Nearly 30 years ago, Hawaii Helicopter Operators Association (HHOA) launched the Fly Neighborly Program, which has supported helicopter operators across the state in establishing flight procedures and best practices. HHOA has worked with community organizations and state and federal agencies to find solutions to issues, including noise and safety. The following is a summary of major HHOA and Hawaii air-tour industry events:

  • 1985 – Helicopter Operators establish Helicopter Hotline. Helicopter Industry in Hawaii begins to work together to improve safety and address community concerns.
  • 1990 – Fly Neighborly program published by HHOA, the result of a 47-member Fly Neighborly Task Force. Fly Neighborly consists of voluntary guidelines to reduce noise and increase safety.
  • 1993 – Hawaii air-tour operators form industry standards in collaboration with the Helicopter Association International. The Helicopter Tour Operators Committee (HTOC) is created to enhance safety. Two years later, the Tour Operators Program of Safety (TOPS) is established.
  • 1994 – FAA adopts measures of Fly Neighborly program. Special Federal Aviation Regulation 71 (SFAR 71) establishes a minimum tour helicopter flight altitude of 1,500 feet over populated areas in Hawaii. It is based on guidelines formed by the Fly Neighborly Program.
  • 2000 – National Parks collects park fees from air tour operators under the National Parks Air Tour Management Act of 2000. Overflight fees and overflight limits are placed on all air-tour operators flying under 5,000 feet within ½ mile of a national park. These overflight limits, which were based on flights conducted during a specific time period in previous years, have never been increased, even though visitors to the Island of Hawaii and HAVO have increased by 37.2% and 20.9%, respectively, between 2000 and 2015.
  • 2008 – Hawaii becomes the most regulated air tour environment in the country with the addition of Appendix A to FAR Part 136. No other air-tour business outside of Hawaii has the FAA-mandated 1,500-foot minimum altitude requirement outlined in this appendix.
  • 2010 – FAA launches a voluntary Safety Management System (SMS) program for air tour operators. Operators initiate additional certifications that match or exceed regulatory requirements.
  • 2017 – Hawaii Helicopter Association (HHA) is established as an affiliate of Helicopter Association International (HAI). HHA launched PlaneNoise to address community noise concerns and establish a State-wide platform to capture noise concerns from the community.

Certifications: Hawaii air-tour operators have earned the highest certifications and ratings available, including the International Standards for Business Aviation Operations (IS-BAO) from the International Business Aviation Council (IBAC), Tour Operators Program of Safety (TOPS), the Helicopter Association International’s Accreted Program of Safety (HAI-APS), and private company accreditations. This level of voluntary certification is unprecedented.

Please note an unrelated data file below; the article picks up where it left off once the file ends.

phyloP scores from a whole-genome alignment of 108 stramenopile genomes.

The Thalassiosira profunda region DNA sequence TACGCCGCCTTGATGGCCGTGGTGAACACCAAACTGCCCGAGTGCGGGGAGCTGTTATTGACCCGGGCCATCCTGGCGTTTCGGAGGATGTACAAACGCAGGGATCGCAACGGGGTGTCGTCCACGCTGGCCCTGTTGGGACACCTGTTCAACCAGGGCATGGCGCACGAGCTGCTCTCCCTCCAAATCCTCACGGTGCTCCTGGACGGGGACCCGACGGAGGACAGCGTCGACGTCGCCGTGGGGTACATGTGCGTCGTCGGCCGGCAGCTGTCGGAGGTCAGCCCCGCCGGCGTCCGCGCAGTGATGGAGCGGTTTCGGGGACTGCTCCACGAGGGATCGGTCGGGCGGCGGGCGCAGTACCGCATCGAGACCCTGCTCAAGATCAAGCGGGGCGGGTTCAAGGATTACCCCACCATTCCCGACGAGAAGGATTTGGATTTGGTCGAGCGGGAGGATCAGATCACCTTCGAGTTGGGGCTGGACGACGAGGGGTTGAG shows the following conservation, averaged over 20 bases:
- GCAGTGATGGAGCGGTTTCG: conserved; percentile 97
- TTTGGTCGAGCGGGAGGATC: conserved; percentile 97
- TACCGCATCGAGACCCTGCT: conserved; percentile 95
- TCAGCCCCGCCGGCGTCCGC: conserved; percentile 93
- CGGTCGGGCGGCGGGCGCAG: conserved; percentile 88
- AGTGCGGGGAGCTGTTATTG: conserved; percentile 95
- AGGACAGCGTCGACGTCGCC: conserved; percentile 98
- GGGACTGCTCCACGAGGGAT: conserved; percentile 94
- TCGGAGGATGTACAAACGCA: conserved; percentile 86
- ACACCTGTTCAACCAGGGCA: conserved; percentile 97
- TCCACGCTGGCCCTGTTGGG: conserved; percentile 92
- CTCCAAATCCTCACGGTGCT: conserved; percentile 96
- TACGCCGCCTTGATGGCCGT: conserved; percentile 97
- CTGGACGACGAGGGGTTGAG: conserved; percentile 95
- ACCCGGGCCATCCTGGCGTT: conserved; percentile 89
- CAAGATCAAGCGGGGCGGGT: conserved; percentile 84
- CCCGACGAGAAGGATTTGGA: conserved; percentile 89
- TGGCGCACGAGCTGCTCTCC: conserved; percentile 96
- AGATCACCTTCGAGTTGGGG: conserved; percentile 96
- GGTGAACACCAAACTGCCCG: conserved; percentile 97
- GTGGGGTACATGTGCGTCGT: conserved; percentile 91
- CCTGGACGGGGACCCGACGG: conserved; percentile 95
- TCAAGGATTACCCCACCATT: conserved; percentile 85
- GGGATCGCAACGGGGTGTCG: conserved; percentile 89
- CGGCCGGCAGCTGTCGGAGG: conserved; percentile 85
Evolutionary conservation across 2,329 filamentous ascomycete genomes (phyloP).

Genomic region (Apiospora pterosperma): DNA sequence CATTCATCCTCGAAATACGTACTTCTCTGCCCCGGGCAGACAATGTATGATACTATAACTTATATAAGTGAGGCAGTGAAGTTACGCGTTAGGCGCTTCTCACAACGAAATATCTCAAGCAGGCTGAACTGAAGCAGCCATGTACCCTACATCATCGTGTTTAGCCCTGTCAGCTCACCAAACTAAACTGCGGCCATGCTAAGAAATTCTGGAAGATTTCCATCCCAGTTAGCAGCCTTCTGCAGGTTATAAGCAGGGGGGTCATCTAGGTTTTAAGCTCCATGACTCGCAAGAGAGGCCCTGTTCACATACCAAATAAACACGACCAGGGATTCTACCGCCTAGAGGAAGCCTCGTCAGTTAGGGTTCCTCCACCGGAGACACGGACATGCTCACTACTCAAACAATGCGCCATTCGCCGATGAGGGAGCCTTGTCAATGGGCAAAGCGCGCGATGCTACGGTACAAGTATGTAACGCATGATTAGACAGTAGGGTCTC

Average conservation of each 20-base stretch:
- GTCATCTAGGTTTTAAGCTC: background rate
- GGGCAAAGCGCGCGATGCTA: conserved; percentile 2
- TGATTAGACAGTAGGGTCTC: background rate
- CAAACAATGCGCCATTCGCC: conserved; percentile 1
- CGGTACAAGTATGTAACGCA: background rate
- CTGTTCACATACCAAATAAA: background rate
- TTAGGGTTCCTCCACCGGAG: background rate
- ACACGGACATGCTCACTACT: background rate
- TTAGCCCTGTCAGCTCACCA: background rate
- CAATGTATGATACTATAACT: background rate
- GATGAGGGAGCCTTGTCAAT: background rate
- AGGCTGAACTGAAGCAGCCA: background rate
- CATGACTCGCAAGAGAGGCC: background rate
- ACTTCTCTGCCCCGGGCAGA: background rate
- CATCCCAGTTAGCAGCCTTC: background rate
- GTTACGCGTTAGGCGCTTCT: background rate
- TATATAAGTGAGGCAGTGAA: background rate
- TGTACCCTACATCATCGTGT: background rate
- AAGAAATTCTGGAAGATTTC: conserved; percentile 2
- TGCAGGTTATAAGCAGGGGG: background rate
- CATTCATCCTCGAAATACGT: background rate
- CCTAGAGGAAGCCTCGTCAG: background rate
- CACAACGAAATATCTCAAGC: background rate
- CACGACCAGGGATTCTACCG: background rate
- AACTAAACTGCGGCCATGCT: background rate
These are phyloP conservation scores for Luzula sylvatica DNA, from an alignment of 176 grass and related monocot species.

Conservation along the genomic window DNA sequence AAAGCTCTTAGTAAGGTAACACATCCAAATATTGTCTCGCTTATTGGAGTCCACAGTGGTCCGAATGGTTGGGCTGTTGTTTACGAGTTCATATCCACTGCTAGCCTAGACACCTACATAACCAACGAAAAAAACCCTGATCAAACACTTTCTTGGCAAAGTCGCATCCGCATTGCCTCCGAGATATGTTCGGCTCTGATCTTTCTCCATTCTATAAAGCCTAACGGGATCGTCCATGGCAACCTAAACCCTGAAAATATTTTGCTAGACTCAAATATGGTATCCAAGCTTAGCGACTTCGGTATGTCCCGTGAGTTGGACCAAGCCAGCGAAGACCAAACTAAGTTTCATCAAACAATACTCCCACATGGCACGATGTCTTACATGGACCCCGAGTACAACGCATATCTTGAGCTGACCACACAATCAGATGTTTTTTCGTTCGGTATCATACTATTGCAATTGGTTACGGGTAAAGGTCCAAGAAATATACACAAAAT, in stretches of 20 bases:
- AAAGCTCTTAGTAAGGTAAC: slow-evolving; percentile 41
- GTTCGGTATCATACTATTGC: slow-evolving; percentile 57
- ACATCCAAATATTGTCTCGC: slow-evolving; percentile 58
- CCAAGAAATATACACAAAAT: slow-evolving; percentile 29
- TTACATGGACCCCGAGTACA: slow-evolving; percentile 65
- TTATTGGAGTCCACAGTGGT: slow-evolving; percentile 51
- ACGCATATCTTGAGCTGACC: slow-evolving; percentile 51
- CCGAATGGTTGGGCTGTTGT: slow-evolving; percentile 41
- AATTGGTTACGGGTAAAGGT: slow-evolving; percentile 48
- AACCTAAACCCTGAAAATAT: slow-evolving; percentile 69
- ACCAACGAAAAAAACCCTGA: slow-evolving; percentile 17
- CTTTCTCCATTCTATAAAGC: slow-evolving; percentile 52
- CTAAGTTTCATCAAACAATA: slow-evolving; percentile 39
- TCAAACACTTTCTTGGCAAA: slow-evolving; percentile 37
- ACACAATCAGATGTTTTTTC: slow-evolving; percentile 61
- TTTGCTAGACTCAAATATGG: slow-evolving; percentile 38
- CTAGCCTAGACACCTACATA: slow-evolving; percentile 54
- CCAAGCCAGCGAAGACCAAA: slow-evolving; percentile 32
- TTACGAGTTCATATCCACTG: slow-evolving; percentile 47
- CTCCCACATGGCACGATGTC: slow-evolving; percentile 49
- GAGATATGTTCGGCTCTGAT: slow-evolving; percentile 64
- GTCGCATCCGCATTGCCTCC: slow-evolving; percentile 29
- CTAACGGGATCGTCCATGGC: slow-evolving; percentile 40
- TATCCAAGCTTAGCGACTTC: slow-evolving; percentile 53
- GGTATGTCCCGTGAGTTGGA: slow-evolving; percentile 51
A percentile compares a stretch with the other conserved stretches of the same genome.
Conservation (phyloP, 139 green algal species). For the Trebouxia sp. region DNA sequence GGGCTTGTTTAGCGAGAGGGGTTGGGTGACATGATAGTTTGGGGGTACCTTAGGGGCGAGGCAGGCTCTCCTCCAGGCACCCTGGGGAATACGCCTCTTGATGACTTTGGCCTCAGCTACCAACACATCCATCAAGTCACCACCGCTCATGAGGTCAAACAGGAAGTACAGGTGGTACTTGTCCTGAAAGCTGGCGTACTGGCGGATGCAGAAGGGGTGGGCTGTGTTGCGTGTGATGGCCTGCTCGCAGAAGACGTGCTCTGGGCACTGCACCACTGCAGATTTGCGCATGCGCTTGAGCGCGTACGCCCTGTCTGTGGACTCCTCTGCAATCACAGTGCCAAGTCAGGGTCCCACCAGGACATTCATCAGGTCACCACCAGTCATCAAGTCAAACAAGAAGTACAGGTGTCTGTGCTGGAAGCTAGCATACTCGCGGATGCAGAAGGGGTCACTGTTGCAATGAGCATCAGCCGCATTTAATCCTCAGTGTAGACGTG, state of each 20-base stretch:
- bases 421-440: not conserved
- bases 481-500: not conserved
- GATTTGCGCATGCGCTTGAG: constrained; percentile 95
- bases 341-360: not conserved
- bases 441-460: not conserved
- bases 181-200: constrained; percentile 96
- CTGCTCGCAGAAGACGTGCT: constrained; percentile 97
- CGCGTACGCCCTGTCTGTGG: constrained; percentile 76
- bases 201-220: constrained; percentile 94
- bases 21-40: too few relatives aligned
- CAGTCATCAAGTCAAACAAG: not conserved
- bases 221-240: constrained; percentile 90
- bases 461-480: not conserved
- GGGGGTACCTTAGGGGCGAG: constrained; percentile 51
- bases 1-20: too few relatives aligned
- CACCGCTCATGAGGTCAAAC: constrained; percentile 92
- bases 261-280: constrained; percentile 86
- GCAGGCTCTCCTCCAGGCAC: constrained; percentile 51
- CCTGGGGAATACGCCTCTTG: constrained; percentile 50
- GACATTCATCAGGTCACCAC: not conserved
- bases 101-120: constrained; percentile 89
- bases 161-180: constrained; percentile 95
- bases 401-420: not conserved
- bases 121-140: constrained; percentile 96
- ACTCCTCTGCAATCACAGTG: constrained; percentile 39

Noise Abatement: In addition to the above certifications and milestones, Hawaii’s air tour operators regularly participate in County, State, Federal and community meetings; actively investigate noise issues on the ground; conduct acoustic sampling in noise sensitive areas. Operators have invested in quiet aircraft and technologies over the past several decades and are doing more to ensure responsible operations for both our residents and visitors. This investment includes Plane Noise, a detailed digital tracking system that pinpoints and maps each area of concern and ensures compliance with regulations. Learn more at https://www.planenoise.com/hha.

Industry Snapshot:

  • The Hawaii air-tour industry is a major visitor activity in the State.
  • An estimated 860 plus families are directly supported by air-tour operations in Hawaii.
  • Air-tour operators generate an estimated $149 plus million to Hawaii’s economy annually.
  • Approximately 95% of the income generated from the Air-tour industry is reinvested in the economy in the form of wages, maintenance expenses, commissions, taxes, and ancillary support industries.
  • Hawaii helicopter operators have invested more than $100 million in sound-reducing technologies over the past three decades.
  • Air-tour operators incorporate their own Fly Neighborly programs with additional voluntary measures to reduce noise.
  • Air-tour operators support numerous public and community programs throughout Hawaii.